Martin Luther King Jr. Day Events Planned in Boston
The late civil rights activist will be honored on Monday, Jan. 21.
Monday, Jan. 21 is Martin Luther King Jr. Day.
For some, the national holiday honoring the prominent civil rights activist is a time to give back and serve the community, be it through removing graffiti, picking up litter in a local park or otherwise.
For others, it’s an opportunity to educate themselves about King and his life's work. And for others, it’s a time to just kick back and enjoy the long weekend.
Bostonians have access to a full day of events planned to honor King's memory, with events throughout the day on Monday in the Fenway-Kenmore and Downtown neighborhoods in the city.
|10am||Martin Luther King Jr. Day Open House||Join in for a day of celebration with free admission for all. Highlights include films, art-making, activities, and live performances throughout the museum.||Museum of Fine Arts, 465 Huntington Ave., Boston|
|1pm||Lyrics: Boston University’s Annual Commemoration of MLK Day||Boston University's annual MLK Day Commemoration includes a provocative look at the lyrics and language surrounding civil rights and social justice. University faculty, staff and students will present spoken word, short talks and dramatic pieces on how words in all of their forms have touched civil rights and how Dr. King’s words leave a legacy that touch our every day.
Boston University’s annual ceremony is one of the largest and oldest in the City of Boston. It routinely draws over 1000 attendees from throughout the community.
Dr. King is an alumnus of the University.
|Metcalf Ballroom, 775 Commonwealth Ave., Boston|
|1 pm||A Day of Service and Celebration in Honor of Martin Luther King, Jr.||The Boston Youth Symphony Orchestra, the Museum of African-American History and the Mayor's Office are combining to celebrate Martin Luther King Jr. in spoken word and music.||Faneuil Hall|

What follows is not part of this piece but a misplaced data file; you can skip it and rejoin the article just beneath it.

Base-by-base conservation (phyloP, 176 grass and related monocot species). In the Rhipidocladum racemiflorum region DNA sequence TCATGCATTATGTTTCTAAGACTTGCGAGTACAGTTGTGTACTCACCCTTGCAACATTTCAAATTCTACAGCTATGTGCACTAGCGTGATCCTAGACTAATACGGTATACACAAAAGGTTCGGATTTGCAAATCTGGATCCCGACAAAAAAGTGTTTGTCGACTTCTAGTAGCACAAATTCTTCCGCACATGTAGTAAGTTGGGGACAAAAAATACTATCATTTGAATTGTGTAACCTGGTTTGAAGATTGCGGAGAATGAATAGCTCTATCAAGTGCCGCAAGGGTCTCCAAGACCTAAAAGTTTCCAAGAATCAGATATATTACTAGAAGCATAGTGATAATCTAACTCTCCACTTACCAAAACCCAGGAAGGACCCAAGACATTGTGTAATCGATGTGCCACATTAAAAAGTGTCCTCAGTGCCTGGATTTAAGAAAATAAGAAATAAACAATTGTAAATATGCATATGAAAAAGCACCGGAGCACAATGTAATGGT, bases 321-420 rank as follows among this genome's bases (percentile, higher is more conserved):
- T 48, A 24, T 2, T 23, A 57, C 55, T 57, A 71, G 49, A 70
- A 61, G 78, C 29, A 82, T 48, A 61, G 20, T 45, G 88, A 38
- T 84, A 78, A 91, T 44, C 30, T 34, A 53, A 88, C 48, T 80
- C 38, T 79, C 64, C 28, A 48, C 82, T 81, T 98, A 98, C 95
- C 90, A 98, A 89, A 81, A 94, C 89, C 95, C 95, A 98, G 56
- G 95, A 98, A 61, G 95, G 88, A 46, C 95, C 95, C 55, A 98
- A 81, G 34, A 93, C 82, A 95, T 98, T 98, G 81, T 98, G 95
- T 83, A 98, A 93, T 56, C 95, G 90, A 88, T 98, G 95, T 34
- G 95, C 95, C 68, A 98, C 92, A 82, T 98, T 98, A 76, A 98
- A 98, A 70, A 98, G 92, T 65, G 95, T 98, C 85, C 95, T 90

|2pm||Dr. Martin Luther King, Jr. Tribute Concert||This concert is the embodiment of Dr. King’s dream: that young people of all colors can transcend racial barriers to share their gifts and talents. Join the singers at Jordan Hall, New England Conservatory, 30 Gainsborough Street in Boston where they will perform a tribute concerts at 2 p.m. (Tickets are $15.)||NEC's Jordan Hall, 30 Gainsborough St., Boston|
|7pm||Dr. Martin Luther King, Jr. Tribute Concert||The second performance of the tribute concert is at 7 p.m. (Tickets are $25, $35 and $45.)||NEC's Jordan Hall, 30 Gainsborough St., Boston|
Martin Luther King Jr. Day, now a U.S. holiday, took 15 years to create.
Legislation was first proposed by Congressman John Conyers (D-Michigan) four days after King was assassinated in 1968.
The bill was stalled, but Conyers, along with Rep. Shirley Chisholm (D-New York), pushed for the holiday every legislative session until it was finally passed in 1983, following civil rights marches in Washington.
Then-president Ronald Reagan signed it into law. Yet it was not until 2000 that every U.S. state celebrated Martin Luther King Jr. Day by its name. Before then, states like Utah referred to the holiday more broadly as Human Rights Day.
Now, the Corporation for National and Community Service has declared it an official U.S. Day of Service.